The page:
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Acclaimed filmmaker Raoul Peck discusses identity, history

October 27, 2017

Sam Honegger
CONSTRUCTIVE CRITICISM Assistant Professor of Romance Languages Meryem Belkaïd (left) facilitated a question and answer session with award-winning filmmaker Raoul Peck (right) on Tuesday, entitled “Identity, History, and Race.” Peck’s Academy Award nominated documentary film, “I Am Not Your Negro,” was screened in Kresge Auditorium on Monday. The film is based on James Baldwin’s unfinished manuscript “Remember This House.”

Filmmaker Raoul Peck now uses cinema as a platform for social activism. On Monday, the award-winning filmmaker and director of the world-renowned documentary, “I Am Not Your Negro,” came to campus to participate in a Q&A following a screening of his film. On Tuesday, Meryem Belkaïd, assistant professor of romance languages and literatures, hosted a public discussion with Peck about his background and its influence on his work.

Peck begins these discussions with his provocative films. He hopes that students learn to be critical, especially in a media-dominated world where we are constantly bombarded by images.

“I hope that in universities you learn how to read images, how to deconstruct images or how to read the work of an artist,” said Peck. “An artist doesn’t just react to a society, there is something that they’re trying to convey and it’s our job to try to understand it.”

Peck was born in Haiti and has lived and studied all over the world, including in the U.S., France and the Democratic Republic of the Congo. Despite this international lifestyle, Peck’s films discuss the universality and continuity of social issues.

“Movies, as innocent as they might appear, are vehicles for ideology, for politics, for culture, for merchandise,” said Peck during a Q&A session. “I came into the film industry because of politics, because of content—not because I wanted to make Hollywood films.”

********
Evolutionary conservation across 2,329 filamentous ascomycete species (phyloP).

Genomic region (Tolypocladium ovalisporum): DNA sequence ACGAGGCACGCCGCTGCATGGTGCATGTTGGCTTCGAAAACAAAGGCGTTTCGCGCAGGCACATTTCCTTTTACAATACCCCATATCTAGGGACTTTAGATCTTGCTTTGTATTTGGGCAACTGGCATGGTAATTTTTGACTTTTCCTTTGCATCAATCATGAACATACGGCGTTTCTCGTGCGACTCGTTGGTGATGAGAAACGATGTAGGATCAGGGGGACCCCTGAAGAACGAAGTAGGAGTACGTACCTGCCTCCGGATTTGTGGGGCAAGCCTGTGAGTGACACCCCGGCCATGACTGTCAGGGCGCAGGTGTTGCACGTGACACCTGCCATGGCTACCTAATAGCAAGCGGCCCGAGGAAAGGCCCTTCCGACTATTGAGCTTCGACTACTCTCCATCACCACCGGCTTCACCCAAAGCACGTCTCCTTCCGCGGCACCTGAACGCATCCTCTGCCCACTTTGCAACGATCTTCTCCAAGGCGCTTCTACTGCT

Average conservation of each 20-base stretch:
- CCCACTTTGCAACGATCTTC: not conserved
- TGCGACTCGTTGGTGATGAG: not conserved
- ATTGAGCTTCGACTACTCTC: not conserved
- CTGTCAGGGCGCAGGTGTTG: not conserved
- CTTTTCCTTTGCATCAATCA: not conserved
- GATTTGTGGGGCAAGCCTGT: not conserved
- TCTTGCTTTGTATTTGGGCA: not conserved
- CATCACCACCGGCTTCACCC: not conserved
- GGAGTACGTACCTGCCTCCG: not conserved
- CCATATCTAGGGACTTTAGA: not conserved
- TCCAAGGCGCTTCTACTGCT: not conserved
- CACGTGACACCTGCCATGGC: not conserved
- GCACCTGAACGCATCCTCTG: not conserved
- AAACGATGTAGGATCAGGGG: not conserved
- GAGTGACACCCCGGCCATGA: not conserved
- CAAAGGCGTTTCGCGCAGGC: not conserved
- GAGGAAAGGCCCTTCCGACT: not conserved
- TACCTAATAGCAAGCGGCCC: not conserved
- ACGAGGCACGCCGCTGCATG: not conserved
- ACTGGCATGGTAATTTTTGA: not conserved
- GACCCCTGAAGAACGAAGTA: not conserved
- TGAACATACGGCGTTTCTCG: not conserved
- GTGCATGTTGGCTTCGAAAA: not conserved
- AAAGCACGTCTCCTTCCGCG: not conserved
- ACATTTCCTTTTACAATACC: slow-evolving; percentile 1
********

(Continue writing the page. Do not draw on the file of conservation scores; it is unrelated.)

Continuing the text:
Peck tells stories that otherwise would not make it onto the screen. He has written, produced and directed films about the genocide in Rwanda, the struggle for Congolese independence and the rebuilding of Haiti after the 2010 earthquake. He said he portrays these events from the eyes of the oppressed and hopes to give minorities a louder voice, while critiquing and countering mainstream American cinema.

“I am Not Your Negro” is an Academy Award nominated documentary film based on James Baldwin’s unfinished manuscript “Remember This House,” a memoir of his personal experiences with Medgar Evers, Malcolm X and Martin Luther King, Jr. The film discusses issues of race and power dynamics on a global scale. In “I am Not Your Negro,” he uses Baldwin’s words to convey this message.

“Obviously, Baldwin wrote [“Remember This House”] in another time, but everything in it is as if written today,” said Peck. “It says something about the way we see reality, the way we see our common history.”

“Baldwin says that ‘white is a metaphor for power’ … It’s not about race [alone],” said Peck. “Race is always a cover-up for many other things, for any different type of power relationship, authority relationship, economical inequality.”

This discussion of universal struggles resonated with students.

“[‘I am Not Your Negro’] talked about race in a way that I don’t in my day-to-day life, and I don’t think Bowdoin does come even close to that,” said Hannah Konkel ’20, who attended both events. “It was a really powerful film. Especially on this campus, where we talk about talking about race a lot but don’t actually ever do it. I thought it was a necessary [topic to discuss].”

Peck seeks to encourage audiences to think critically about a genre valued for its ability to entertain.

“Especially in America, cinema is an industry that claims that its purpose is entertainment … The tendency is to please the audience, it’s not so much to provoke,” said Peck.

Amie Sillah ’20 attended the Tuesday night event and appreciated this uncommon viewpoint on entertainment.

“[Peck], although he has lived in Western society, also has a good grasp and understands non-Western perspectives on social activism as well as non-Western perspectives on cinema,” said Sillah. “I thought it was awesome that Bowdoin was able to obtain someone in a different sphere.”

Peck himself appreciates diversity in conversation and discussion. During his talks, he urged students to exercise their freedom of speech just as he has through film.

“I think it’s always best, when possible, to have a very transparent, open discussion and bring people in who know more than you,” said Peck. “I’m open to learning and I want to have a discussion. I want to hear what you have to say. And I feel empowered when I learn something from you.”



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